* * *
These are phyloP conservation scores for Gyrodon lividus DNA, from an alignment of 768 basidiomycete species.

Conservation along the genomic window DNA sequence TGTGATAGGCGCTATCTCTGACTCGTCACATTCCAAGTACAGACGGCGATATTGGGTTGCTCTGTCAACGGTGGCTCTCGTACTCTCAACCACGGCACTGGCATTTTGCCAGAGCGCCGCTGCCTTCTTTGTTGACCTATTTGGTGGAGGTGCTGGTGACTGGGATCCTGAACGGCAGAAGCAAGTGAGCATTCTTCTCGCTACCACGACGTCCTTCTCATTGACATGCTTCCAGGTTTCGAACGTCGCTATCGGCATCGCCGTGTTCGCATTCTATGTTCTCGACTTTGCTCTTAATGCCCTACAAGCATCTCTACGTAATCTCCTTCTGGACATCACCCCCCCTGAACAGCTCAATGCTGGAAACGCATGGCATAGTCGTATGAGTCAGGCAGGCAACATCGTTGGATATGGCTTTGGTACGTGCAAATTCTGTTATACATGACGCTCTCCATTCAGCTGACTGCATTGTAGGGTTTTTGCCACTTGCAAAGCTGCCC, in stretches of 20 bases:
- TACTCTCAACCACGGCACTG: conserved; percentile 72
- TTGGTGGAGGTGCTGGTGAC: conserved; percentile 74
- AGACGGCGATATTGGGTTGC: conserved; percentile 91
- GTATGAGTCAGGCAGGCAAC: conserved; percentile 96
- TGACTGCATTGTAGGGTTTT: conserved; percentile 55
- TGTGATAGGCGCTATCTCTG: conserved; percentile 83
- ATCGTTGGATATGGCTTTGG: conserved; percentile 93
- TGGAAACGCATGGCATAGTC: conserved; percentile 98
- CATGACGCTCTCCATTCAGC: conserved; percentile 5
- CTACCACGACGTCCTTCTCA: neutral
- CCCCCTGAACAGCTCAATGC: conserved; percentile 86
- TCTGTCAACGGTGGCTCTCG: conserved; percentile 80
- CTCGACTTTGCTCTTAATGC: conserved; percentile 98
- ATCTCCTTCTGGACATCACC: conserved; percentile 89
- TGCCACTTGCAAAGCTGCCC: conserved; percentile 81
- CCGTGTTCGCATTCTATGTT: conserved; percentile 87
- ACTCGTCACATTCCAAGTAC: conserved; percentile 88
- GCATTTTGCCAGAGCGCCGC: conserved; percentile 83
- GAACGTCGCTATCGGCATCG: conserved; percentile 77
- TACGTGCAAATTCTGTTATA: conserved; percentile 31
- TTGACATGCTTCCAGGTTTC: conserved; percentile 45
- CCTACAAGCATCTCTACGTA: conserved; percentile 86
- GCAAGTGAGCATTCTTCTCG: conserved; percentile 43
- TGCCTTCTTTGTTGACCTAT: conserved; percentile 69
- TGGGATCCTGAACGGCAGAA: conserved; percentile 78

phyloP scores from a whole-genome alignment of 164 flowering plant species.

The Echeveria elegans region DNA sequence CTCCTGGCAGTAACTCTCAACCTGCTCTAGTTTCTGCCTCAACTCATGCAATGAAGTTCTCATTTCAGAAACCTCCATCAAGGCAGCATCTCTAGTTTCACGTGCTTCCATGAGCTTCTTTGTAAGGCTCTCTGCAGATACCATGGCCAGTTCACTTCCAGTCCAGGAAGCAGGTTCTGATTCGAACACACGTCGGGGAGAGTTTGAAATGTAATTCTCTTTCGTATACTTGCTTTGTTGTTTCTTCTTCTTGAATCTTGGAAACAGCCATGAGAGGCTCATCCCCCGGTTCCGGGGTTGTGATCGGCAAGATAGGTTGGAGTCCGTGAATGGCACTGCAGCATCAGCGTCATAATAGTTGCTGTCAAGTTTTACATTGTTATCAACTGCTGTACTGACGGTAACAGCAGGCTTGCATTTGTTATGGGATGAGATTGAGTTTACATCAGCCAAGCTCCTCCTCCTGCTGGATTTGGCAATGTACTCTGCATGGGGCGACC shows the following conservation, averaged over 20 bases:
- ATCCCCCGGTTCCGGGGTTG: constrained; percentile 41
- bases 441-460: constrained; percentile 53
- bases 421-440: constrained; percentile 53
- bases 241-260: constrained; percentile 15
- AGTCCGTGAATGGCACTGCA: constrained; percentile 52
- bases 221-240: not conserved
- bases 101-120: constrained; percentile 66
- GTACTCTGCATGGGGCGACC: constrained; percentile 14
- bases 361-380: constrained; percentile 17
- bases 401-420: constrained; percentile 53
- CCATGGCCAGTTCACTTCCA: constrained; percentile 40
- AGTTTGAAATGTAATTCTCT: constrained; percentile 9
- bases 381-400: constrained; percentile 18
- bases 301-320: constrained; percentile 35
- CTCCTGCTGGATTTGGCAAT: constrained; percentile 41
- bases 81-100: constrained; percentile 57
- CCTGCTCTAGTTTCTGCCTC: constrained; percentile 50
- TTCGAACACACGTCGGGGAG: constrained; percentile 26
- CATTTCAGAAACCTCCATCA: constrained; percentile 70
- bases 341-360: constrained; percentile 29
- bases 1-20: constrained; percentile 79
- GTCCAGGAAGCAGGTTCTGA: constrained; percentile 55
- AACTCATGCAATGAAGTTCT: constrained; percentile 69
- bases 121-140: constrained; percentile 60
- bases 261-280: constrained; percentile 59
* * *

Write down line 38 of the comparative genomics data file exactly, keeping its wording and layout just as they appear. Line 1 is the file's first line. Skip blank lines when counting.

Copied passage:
- bases 361-380: constrained; percentile 17